New York Times Investigates 'The Shame of America's Family Detention Camps' | LIRS
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New York Times Investigates ‘The Shame of America’s Family Detention Camps’

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House trailers at the family detention center in Dilley, Texas
House trailers at the family detention center in Dilley, Texas

LIRS staff members aren’t the only ones visiting family detention centers and leaving feeling deeply troubled.

New York Times journalist, Wil S. Hylton, recently investigated the practice of family detention in the feature article, “The Shame of America’s Family Detention Camps.” LIRS is told that the article will appear on the cover of this Sunday’s New York Times Magazine.

Hylton thoroughly researches the family detention system, interviewing attorneys on their experiences aiding abused clients, looking into the policies that put these “massive” detention centers in place, and describing the violence causing mothers to flee with their children. The article points at the simple and clear inhumanity of locking up traumatized mothers and children in “metal trailers surrounded by barbed wire.”

Christina Brown, an attorney who volunteered at the detention center in Artesia, New Mexico, describes her experience to Hylton in this excerpt. Hylton writes:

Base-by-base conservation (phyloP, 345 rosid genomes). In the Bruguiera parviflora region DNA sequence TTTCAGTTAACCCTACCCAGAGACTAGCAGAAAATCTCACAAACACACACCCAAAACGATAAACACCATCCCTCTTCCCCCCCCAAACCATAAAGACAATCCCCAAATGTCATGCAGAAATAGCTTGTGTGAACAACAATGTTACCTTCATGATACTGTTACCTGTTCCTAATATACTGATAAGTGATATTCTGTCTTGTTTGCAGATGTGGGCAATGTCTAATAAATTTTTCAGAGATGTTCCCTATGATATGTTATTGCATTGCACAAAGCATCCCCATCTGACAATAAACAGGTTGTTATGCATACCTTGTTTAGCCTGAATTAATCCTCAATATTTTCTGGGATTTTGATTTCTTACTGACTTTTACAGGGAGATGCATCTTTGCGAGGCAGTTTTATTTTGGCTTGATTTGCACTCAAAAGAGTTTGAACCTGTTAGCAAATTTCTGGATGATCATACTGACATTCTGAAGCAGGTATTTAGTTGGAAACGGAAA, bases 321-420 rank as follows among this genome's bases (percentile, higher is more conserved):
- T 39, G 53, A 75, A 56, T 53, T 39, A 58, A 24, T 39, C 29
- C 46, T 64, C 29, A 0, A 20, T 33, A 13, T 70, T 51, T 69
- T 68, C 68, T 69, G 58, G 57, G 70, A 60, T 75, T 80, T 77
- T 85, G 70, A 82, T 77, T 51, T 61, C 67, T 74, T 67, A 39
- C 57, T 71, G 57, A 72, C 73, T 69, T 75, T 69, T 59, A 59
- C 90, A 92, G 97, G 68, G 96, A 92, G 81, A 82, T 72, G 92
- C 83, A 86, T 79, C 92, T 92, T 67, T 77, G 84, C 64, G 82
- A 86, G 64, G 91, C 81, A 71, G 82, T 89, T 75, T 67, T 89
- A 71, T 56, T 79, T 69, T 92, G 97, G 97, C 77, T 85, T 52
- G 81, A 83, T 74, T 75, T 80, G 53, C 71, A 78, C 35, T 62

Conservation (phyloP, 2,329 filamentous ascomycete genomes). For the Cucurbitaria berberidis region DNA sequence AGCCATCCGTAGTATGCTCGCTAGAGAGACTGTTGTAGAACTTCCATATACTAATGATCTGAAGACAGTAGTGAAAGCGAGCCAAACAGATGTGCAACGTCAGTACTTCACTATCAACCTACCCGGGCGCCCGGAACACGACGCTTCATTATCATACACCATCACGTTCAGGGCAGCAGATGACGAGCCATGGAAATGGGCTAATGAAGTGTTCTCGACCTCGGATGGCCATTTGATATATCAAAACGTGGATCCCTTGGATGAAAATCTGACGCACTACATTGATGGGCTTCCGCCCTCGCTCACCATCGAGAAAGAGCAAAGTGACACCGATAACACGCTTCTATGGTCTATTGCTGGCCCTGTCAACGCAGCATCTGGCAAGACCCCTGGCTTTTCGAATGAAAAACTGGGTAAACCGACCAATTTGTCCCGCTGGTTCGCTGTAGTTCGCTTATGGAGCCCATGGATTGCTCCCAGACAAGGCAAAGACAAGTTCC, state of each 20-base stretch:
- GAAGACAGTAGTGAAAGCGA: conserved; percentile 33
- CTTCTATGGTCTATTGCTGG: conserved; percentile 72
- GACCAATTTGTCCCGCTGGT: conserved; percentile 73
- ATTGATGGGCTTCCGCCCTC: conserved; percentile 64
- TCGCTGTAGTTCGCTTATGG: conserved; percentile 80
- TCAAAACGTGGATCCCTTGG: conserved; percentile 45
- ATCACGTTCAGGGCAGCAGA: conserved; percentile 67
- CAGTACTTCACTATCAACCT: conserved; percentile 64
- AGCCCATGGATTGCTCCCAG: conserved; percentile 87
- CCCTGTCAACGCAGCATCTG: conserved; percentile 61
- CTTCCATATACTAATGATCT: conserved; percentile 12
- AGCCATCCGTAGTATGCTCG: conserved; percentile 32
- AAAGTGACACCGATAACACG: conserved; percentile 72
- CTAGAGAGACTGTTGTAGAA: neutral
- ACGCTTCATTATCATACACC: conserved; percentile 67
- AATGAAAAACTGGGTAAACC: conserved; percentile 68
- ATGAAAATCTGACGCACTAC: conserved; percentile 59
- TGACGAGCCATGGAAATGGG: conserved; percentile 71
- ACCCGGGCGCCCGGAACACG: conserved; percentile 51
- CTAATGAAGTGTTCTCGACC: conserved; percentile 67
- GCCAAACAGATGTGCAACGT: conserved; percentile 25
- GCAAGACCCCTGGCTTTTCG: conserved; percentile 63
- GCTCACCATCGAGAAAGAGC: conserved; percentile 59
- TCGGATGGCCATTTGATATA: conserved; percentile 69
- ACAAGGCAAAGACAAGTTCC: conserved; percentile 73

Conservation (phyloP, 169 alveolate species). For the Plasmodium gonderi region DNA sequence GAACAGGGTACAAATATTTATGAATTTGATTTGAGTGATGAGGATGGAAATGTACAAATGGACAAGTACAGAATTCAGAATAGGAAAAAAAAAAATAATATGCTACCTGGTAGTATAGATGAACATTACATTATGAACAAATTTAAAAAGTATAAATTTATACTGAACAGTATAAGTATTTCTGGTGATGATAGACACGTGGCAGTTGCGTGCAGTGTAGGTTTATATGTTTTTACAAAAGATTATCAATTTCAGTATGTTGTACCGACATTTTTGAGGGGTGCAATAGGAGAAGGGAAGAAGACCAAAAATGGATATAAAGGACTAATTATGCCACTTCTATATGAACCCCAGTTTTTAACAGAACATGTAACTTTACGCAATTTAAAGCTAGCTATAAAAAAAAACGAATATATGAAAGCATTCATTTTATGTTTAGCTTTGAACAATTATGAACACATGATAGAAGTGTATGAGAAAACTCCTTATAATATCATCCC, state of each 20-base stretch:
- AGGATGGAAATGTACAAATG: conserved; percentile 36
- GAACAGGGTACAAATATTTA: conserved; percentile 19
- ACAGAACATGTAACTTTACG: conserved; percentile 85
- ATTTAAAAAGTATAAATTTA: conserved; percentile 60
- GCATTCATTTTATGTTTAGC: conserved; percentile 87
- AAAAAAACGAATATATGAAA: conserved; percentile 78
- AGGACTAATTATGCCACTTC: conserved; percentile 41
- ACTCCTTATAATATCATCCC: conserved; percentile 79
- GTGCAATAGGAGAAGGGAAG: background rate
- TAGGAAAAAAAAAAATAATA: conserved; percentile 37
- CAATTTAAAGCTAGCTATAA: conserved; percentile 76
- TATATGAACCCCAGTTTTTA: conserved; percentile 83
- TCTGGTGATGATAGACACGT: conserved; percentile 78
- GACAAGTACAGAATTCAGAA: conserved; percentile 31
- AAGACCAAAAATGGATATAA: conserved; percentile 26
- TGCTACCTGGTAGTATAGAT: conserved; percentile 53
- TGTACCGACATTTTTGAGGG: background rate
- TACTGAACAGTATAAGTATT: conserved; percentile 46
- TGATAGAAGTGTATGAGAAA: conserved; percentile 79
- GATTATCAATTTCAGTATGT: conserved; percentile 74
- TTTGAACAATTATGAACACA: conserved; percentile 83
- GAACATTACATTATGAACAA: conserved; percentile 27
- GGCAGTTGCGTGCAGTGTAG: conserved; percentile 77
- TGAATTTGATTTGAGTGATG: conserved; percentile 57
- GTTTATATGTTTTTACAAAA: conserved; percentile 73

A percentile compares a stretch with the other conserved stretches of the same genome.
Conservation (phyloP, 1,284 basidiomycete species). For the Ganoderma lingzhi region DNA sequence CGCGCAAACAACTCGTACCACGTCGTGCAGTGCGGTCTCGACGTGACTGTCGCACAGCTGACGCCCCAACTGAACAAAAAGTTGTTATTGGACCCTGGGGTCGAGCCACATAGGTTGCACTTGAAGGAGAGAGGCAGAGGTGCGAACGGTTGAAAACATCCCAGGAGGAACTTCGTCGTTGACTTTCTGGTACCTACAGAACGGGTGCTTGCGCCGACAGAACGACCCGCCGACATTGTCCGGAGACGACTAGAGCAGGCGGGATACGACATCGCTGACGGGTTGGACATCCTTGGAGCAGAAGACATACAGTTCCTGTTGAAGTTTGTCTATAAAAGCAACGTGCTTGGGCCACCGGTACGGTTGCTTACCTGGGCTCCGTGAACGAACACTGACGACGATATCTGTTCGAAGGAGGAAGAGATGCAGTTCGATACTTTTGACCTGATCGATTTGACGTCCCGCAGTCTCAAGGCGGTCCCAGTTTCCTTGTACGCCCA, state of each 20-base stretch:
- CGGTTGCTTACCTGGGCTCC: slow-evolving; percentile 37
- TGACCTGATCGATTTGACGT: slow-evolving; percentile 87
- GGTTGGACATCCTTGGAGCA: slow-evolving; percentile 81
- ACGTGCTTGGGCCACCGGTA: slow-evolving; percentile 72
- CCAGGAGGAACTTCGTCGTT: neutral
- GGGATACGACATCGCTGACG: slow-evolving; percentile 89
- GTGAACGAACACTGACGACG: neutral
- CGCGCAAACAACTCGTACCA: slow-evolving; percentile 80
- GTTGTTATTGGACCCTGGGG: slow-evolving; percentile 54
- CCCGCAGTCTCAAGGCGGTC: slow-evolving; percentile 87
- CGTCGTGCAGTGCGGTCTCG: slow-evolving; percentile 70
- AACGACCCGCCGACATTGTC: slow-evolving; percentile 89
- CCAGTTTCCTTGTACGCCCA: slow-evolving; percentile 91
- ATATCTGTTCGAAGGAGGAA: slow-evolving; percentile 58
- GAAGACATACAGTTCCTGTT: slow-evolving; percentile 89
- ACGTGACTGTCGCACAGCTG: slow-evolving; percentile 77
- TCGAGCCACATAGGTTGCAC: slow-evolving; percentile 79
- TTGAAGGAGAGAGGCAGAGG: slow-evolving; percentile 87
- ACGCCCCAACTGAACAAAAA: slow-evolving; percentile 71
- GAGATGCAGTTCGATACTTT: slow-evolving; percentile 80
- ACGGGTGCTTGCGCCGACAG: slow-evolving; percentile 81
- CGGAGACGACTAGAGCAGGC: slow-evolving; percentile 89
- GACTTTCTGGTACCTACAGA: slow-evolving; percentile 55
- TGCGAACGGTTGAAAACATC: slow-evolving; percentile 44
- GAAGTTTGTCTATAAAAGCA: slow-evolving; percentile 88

As they opened the door to [one of the buildings at Artesia], Brown felt a blast of cold air. The front room was empty except for two small desks arranged near the center. A door in the back opened to reveal dozens of young women and children huddled together. Many were gaunt and malnourished, with dark circles under their eyes.

Brown took a seat at a desk, and a guard brought a woman to meet her. Brown asked the woman in Spanish how she ended up in detention. The woman explained that she had to escape from her home in El Salvador when gangs targeted her family. ‘Her husband had just been murdered, and she and her kids found his body,’ Brown recalls. ‘After he was murdered, the gang started coming after her and threatening to kill her.’ Brown agreed to help the woman apply for political asylum in the United States, explaining that it might be possible to pay a small bond and then live with friends or relatives while she waited for an asylum hearing. When the woman returned to the back room, Brown met with another, who was fleeing gangs in Guatemala. Then she met another young woman, who fled violence in Honduras. ‘They were all just breaking down,’ Brown said. ‘They were telling us that they were afraid to go home. They were crying, saying they were scared for themselves and their children. It was a constant refrain: ‘I’ll die if I go back.’ ‘

Hylton delves into many of the core issues surrounding detention that LIRS researched recently in Locking Up Family Values, Again

We firmly believe that detention is no place for children, and are committed to ending this practice. Join LIRS and raise your voice on family detention! Visit the LIRS Action Center to send a message to your member of Congress.

To read the full article, click here.

Photo credit: Joanne Kelsey

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